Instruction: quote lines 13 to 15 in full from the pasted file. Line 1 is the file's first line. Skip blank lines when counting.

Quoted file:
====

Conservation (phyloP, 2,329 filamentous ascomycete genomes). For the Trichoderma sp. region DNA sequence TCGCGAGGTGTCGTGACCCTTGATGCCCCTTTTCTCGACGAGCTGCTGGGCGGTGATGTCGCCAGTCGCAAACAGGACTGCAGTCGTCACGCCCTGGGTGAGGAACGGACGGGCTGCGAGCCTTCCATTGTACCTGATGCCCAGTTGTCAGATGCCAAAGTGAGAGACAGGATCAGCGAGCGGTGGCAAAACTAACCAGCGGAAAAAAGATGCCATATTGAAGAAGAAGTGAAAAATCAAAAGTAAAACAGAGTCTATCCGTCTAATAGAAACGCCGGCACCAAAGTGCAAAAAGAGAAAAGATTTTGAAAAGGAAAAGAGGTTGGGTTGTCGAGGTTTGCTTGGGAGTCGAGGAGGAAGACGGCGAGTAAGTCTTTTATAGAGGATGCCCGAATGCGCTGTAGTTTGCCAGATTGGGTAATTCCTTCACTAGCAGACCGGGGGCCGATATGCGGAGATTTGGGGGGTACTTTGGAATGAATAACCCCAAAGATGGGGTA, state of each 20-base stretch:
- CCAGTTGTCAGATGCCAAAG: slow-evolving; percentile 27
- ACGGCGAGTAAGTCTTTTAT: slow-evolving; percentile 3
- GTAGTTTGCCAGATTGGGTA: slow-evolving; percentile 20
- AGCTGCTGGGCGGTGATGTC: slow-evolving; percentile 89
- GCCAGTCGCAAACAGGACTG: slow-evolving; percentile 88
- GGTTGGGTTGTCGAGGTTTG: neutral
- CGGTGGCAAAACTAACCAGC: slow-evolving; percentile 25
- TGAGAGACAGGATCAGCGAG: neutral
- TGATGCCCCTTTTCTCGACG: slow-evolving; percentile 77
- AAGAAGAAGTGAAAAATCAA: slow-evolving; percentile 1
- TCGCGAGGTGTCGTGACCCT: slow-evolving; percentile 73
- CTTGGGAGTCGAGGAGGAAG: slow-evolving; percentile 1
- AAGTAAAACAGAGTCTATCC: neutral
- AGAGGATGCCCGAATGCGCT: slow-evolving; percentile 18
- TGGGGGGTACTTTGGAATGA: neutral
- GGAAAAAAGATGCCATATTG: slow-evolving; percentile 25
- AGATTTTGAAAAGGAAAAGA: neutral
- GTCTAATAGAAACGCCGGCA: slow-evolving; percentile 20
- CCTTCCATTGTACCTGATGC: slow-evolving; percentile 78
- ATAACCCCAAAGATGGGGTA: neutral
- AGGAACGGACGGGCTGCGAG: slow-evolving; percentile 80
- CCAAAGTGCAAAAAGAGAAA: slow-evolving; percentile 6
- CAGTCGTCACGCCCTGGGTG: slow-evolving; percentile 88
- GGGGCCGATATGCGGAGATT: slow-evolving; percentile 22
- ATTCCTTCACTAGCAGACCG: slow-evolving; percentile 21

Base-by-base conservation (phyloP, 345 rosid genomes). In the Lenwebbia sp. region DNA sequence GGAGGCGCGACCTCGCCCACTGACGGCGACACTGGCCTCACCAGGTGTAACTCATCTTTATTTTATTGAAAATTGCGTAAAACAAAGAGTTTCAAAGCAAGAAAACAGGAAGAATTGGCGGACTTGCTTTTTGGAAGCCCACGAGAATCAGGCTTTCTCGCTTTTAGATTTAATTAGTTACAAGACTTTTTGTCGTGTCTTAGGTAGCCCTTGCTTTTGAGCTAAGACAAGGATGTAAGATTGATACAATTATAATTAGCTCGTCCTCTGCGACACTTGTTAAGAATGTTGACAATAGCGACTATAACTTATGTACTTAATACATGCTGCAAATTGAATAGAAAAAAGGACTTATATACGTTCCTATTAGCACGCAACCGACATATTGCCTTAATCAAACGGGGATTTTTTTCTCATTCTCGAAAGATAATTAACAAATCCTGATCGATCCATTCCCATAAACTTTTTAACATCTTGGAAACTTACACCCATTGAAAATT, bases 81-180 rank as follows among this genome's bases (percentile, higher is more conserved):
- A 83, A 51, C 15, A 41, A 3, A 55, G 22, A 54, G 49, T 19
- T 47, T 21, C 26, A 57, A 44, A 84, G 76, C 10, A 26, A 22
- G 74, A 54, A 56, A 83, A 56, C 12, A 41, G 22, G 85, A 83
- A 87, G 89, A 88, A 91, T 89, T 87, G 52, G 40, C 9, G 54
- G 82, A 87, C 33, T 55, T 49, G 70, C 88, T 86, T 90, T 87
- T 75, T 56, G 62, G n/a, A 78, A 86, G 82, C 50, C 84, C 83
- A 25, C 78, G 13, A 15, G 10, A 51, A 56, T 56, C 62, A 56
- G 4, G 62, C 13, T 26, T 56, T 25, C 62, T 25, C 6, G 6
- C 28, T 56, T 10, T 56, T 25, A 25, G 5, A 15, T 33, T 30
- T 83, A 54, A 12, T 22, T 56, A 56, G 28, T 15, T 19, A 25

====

- CTTGGGAGTCGAGGAGGAAG: slow-evolving; percentile 1
- AAGTAAAACAGAGTCTATCC: neutral
- AGAGGATGCCCGAATGCGCT: slow-evolving; percentile 18